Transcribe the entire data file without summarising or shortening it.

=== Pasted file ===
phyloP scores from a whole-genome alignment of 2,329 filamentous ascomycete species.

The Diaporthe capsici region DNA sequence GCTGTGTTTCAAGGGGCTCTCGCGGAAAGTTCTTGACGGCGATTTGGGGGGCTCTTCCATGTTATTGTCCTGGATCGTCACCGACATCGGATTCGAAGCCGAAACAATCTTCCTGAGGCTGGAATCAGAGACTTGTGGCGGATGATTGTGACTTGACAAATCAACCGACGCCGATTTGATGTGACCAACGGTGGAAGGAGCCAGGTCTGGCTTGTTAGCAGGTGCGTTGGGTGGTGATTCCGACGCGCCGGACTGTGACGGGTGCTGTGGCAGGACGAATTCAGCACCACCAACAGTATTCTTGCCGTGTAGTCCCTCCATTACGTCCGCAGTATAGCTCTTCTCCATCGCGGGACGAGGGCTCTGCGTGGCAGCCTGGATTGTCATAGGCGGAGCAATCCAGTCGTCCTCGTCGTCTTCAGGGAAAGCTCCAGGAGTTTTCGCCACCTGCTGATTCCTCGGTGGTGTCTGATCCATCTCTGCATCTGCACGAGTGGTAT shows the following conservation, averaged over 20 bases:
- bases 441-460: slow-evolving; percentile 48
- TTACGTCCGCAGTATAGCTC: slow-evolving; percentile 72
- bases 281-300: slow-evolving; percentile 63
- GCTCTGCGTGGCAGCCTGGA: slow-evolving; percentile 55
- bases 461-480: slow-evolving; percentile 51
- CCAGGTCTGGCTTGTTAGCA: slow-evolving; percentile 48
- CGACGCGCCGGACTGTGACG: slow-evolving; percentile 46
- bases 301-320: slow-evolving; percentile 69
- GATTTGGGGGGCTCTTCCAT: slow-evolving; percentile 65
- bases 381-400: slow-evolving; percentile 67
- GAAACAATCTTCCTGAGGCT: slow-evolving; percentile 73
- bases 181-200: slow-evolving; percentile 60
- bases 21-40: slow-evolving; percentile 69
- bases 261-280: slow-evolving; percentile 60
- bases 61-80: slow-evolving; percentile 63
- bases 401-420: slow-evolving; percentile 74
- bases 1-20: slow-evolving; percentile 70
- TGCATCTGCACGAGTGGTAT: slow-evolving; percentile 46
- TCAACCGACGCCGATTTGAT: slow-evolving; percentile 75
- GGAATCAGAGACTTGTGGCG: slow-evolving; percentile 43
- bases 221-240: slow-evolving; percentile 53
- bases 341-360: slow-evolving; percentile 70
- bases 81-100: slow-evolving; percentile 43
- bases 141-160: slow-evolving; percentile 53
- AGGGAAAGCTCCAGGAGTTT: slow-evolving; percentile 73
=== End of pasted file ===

phyloP scores from a whole-genome alignment of 2,329 filamentous ascomycete species.

The Diaporthe capsici region DNA sequence GCTGTGTTTCAAGGGGCTCTCGCGGAAAGTTCTTGACGGCGATTTGGGGGGCTCTTCCATGTTATTGTCCTGGATCGTCACCGACATCGGATTCGAAGCCGAAACAATCTTCCTGAGGCTGGAATCAGAGACTTGTGGCGGATGATTGTGACTTGACAAATCAACCGACGCCGATTTGATGTGACCAACGGTGGAAGGAGCCAGGTCTGGCTTGTTAGCAGGTGCGTTGGGTGGTGATTCCGACGCGCCGGACTGTGACGGGTGCTGTGGCAGGACGAATTCAGCACCACCAACAGTATTCTTGCCGTGTAGTCCCTCCATTACGTCCGCAGTATAGCTCTTCTCCATCGCGGGACGAGGGCTCTGCGTGGCAGCCTGGATTGTCATAGGCGGAGCAATCCAGTCGTCCTCGTCGTCTTCAGGGAAAGCTCCAGGAGTTTTCGCCACCTGCTGATTCCTCGGTGGTGTCTGATCCATCTCTGCATCTGCACGAGTGGTAT shows the following conservation, averaged over 20 bases:
- bases 441-460: slow-evolving; percentile 48
- TTACGTCCGCAGTATAGCTC: slow-evolving; percentile 72
- bases 281-300: slow-evolving; percentile 63
- GCTCTGCGTGGCAGCCTGGA: slow-evolving; percentile 55
- bases 461-480: slow-evolving; percentile 51
- CCAGGTCTGGCTTGTTAGCA: slow-evolving; percentile 48
- CGACGCGCCGGACTGTGACG: slow-evolving; percentile 46
- bases 301-320: slow-evolving; percentile 69
- GATTTGGGGGGCTCTTCCAT: slow-evolving; percentile 65
- bases 381-400: slow-evolving; percentile 67
- GAAACAATCTTCCTGAGGCT: slow-evolving; percentile 73
- bases 181-200: slow-evolving; percentile 60
- bases 21-40: slow-evolving; percentile 69
- bases 261-280: slow-evolving; percentile 60
- bases 61-80: slow-evolving; percentile 63
- bases 401-420: slow-evolving; percentile 74
- bases 1-20: slow-evolving; percentile 70
- TGCATCTGCACGAGTGGTAT: slow-evolving; percentile 46
- TCAACCGACGCCGATTTGAT: slow-evolving; percentile 75
- GGAATCAGAGACTTGTGGCG: slow-evolving; percentile 43
- bases 221-240: slow-evolving; percentile 53
- bases 341-360: slow-evolving; percentile 70
- bases 81-100: slow-evolving; percentile 43
- bases 141-160: slow-evolving; percentile 53
- AGGGAAAGCTCCAGGAGTTT: slow-evolving; percentile 73